Tag: Grand Traverse Bay

Protecting the Great Lakes is “A Matter of the Heart”

On #GivingTuesday, a FLOW supporter shares loving words on water

By Jerry Beasley

I do not come by my love of water as a result of growing up where there was plenty of it. So I might say that I don’t come by it naturally. But it’s real, and here’s the story of why.

I grew up in Nashville, Tennessee. There were no natural lakes to swim in. The Cumberland River was the only nearby body of water, and it was busy with industrial boat traffic—so there were no swimming holes. I do remember playing around in local creeks, scouting for crawdads and little fish. The truth is, I was afraid of the water. When, at the age of nine, I signed up for a class at the YMCA where I would be taught to swim, I panicked and quit.

I did finally learn to swim—badly—as a young teenager, and I remember long, sunburned days at Cascade Plunge, a 45-minute bus ride from my home.

To keep this story short, I’ll leap ahead to the time when I moved to a small farm on the Eastern Shore of Maryland, overlooking the Sassafras River, one of the several Eastern Shore tributaries of the Chesapeake Bay. My daughters were then very young, and because the summers were hot, we spent long afternoons on that river, where the girls learned to swim. Just a few miles upstream, the Sassafras was no more than a trickle, but where we played and swam in it, the river was as wide as the Mississippi, and as majestic. It inspired a kind of awe. I never became a really good swimmer, but being there changed me, for I then first realized that I had a genuine love for the water. My girls loved the water, and I think they taught me to love it too.

Much later, in the early 1990s, my new wife and I began traveling together in the summers from our home in Delaware to Northern Michigan—to her family cottage on Intermediate Lake in Antrim County, part of the Chain of Lakes watershed, not far from Traverse City. The cottage had been in her family since 1918, and she had been spending summers there for much of her life.

A whole new world of joy opened for me. Everyone in her family loved the lake with a great passion. Her father built sailboats and spent hours on the water in them. Everyone swam. Evenings on the dock were a long tradition, and the beauty of the sunsets was wondrous to me. From that point forward, we both felt that we always needed to be near water. We soon bought a small house on the Elk River in Maryland, like the Sassafras, an Eastern Shore tributary of the Chesapeake and, from our beach, equally majestic.

Watch Jerry Beasley read from “A Matter of the Heart”. And please consider supporting FLOW on #GivingTuesday.
But it was during those days in Michigan almost 30 years ago that I fell so deeply in love with water, in a new and completely fulfilling way. I marveled at the fact that Michigan had so many miles of Great Lakes shoreline, that it had more than 11,000 inland lakes. Truly a water wonderland. When my wife and I were ready to retire, we decided to move all the way to Traverse City so that we could be near the family cottage and the water that makes it such a special place for us. And the bonus is that when we’re not at the cottage we have the magnificence of Grand Traverse Bay.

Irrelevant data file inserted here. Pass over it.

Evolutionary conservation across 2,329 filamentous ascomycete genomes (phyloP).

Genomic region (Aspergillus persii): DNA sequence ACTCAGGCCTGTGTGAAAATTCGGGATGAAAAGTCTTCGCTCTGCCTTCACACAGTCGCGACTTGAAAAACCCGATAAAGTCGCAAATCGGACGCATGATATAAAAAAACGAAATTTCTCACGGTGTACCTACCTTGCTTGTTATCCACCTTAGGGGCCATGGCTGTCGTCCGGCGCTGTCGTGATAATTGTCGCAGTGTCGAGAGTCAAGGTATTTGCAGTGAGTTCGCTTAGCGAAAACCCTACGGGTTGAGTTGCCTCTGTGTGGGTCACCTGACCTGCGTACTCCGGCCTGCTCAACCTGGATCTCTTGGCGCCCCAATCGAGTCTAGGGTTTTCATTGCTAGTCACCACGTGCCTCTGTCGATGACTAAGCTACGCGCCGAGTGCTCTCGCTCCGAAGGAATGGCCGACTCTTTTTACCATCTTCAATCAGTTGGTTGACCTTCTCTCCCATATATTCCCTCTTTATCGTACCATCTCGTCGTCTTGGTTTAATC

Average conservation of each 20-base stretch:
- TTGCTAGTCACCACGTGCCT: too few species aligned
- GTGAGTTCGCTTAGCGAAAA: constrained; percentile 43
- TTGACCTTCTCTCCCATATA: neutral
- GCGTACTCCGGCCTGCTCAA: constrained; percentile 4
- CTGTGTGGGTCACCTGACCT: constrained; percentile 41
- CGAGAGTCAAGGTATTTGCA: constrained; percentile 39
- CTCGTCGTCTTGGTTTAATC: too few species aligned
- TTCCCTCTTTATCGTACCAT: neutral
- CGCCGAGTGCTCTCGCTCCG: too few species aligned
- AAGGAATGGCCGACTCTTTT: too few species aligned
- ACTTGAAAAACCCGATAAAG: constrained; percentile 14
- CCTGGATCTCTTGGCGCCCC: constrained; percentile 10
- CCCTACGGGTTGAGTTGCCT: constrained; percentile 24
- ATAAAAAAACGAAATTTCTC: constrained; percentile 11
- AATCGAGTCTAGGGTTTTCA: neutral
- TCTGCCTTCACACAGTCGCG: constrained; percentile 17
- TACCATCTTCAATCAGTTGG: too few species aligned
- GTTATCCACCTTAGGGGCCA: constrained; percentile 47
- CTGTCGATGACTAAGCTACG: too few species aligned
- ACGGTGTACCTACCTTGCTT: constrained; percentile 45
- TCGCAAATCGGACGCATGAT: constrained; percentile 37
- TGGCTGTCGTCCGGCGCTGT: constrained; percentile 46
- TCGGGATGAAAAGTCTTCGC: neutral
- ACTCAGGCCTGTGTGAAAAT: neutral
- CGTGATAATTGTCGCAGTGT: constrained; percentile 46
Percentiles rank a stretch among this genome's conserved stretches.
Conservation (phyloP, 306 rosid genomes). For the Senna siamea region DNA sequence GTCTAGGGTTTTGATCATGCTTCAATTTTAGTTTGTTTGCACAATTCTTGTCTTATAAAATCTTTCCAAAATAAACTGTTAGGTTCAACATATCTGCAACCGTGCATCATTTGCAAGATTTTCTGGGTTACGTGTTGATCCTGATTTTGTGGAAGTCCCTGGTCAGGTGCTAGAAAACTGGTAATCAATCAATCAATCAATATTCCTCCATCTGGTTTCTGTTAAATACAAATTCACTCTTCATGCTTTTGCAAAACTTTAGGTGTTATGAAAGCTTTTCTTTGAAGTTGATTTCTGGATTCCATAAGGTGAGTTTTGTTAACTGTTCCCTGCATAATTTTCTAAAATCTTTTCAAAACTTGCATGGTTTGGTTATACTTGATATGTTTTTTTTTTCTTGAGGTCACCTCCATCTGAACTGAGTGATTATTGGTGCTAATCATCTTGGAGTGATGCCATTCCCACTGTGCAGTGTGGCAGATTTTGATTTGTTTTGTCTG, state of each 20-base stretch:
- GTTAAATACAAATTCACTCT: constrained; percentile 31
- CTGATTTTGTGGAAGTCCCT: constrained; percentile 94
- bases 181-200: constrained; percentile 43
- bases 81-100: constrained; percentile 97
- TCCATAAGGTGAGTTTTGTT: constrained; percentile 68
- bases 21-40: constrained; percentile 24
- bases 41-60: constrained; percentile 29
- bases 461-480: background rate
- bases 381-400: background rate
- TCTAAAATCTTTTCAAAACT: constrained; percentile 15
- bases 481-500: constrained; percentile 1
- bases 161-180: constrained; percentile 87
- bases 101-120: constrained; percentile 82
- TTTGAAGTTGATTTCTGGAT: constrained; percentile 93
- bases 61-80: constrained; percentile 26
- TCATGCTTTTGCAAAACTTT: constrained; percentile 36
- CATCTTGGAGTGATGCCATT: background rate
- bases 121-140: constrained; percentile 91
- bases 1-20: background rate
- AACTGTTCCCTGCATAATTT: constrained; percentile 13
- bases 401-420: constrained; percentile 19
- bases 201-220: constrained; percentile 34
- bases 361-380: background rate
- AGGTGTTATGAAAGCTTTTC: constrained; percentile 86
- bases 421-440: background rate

Now, as every reader of this blog post already knows, our water legacy is under grave threat, and there are many people, individually and in organized groups like FLOW, who are working fiercely to save it, producing studies and launching campaigns to inform and engage the public. All of this is essential, and without it, the battle will almost certainly be lost.

But the thing I learned many years ago, as I passed from ignorance and something approaching indifference to passionate love, is this: that what is most fundamental about our relationship with water is a matter of the heart. Love preceded knowledge for me. Without the former, I would never have moved on to the latter.

To put it another way: What I have learned, and what I believe in the most elemental way, is that our first and most basic relationship with water is anchored in love. In the absence of love there is the great risk of indifference and failure to protect this resource that, under the Public Trust Doctrine, belongs to us all and is essential to life. If the heart is not engaged, the waters will not be saved. So, while we marshal facts and organize and encourage activism, let us remember to acknowledge the power of our affections and make them a guiding principle in all that we do.

BAYKEEPER® Heather Smith is Protector and Educator Too

Grand Traverse Bay is one of the Great Lakes watershed’s special places.  Protecting, restoring and preserving it is the job of many, but a special role goes to Heather Smith, the Grand Traverse BAYKEEPER® at the Watershed Center Grand Traverse Bay since August 2016.  FLOW was curious about Heather’s work, and she graciously agreed to answer our questions.

Heather grew up in Leelanau County and attended schools in Suttons Bay.  She earned her undergraduate degree in Biology and Environmental Science from Michigan State University and a graduate degree in Water Resources Management from the University of Wisconsin-Madison.